Raiders fall flat in AFC West duel
KANSAS CITY, Mo. — Patrick Mahomes looked up at the scoreboard late in the third quarter and was stunned to see the Kansas City Chiefs had taken a 31-0 lead over the AFC West rival Oakland Raiders.
“I felt like we’d only scored a couple of times,” he said.
That’s because the Chiefs’ high-powered offense didn’t need to do a whole lot Sunday.
Their defense and the inept Raiders took care of the rest.
Mahomes did throw for a touchdown and run for a touchdown, but it was Juan Thornhill’s pick-6 and a long list of blunders by Derek Carr and Co. that really made the difference.
They allowed Kansas City to cruise to a 40-9 victory and into a two-game lead over the Raiders in the division race.
“That’s what we expected all season long, and you’ve seen it week by week the defense getting better,” Mahomes said, “and the offense just played in the flow of the game. We’ve been in every type of game so far and we’ve been finding ways to win them.”
LeSean McCoy and Darwin Thompson also had TD runs for the Chiefs (8-4), who can clinch a fourth straight division title with a win over New England and an Oakland loss to Tennessee next weekend.
Oakland (6-6) sure didn’t play like a team fighting for a piece of the division lead.
Carr dropped to 0-6 at Arrowhead Stadium with another miserable outing, throwing for 222 yards with a touchdown and two interceptions. The Raiders failed to score twice in the red zone, were penalized 12 times for 99 yards, and watched Kansas City put together a 9½-minute drive almost entirely on the ground that soaked up most of the fourth quarter.
When the Raiders finally scored a touchdown in the last minute, the Chiefs blocked the extra point and returned it for two points — one more insult to Oakland in a game full of them.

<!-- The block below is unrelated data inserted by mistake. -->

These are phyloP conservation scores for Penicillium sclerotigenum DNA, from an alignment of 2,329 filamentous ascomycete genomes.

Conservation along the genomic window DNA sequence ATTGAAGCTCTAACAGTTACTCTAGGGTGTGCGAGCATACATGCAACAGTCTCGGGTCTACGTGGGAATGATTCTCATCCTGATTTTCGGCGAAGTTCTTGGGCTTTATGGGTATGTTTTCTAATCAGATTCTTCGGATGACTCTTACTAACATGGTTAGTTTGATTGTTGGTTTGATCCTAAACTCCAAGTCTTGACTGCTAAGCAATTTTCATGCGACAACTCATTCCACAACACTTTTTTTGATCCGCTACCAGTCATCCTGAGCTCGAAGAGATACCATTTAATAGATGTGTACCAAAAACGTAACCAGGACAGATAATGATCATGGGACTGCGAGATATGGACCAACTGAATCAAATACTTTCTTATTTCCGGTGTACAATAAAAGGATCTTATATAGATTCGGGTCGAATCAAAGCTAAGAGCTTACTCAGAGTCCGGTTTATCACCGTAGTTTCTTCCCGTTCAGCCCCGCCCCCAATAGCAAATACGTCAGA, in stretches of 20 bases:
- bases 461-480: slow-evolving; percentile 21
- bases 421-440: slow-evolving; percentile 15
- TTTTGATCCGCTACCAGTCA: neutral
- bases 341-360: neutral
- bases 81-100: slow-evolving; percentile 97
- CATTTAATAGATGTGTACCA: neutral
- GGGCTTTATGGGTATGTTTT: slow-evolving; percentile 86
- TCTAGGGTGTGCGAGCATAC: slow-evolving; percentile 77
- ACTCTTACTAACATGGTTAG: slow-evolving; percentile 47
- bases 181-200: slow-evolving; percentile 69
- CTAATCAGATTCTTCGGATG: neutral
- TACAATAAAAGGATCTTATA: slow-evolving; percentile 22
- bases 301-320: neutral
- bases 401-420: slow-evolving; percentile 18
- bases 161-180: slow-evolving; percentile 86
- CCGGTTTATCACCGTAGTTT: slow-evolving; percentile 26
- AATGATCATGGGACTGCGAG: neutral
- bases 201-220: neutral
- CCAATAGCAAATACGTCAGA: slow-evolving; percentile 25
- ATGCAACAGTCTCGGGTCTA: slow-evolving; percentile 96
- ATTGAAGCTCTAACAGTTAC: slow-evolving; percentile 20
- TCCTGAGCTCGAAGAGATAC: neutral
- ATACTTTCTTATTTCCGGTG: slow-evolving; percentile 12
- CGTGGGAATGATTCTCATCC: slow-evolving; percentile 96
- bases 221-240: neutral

It was the Raiders’ seventh straight loss in Kansas City, and the continuation of a major late-season spiral. The blowout came on the heels of a 34-3 loss to the Jets last weekend.
Josh Jacobs was Oakland’s lone bright spot, running for 104 yards on 17 carries.
“We put ourselves in horrible situations,” Raiders coach Jon Gruden said. “We had turnovers in the kicking game, I think four (offside), a pick-6 and we just never found our rhythm at all.”
Meanwhile, the Chiefs were not penalized once in a game for the first time since Dec. 8, 1974.
“Do that and be productive in the red zone,” Chiefs coach Andy Reid said, “good things happen.”
Both teams struggled to move the ball at times with frosty winds whipping at 40 mph out of the west. Flurries even fell during halftime, adding to the misery for fans huddled in the stands.
As if those dressed in silver and black weren’t depressed enough.
In the first half alone, Carr threw both of his interceptions. The Raiders lost a fumble on a kick return; failed to convert on fourth-and-1; committed seven penalties; and watched Daniel Carlson yank a 44-yard field-goal attempt about 20 yards wide left.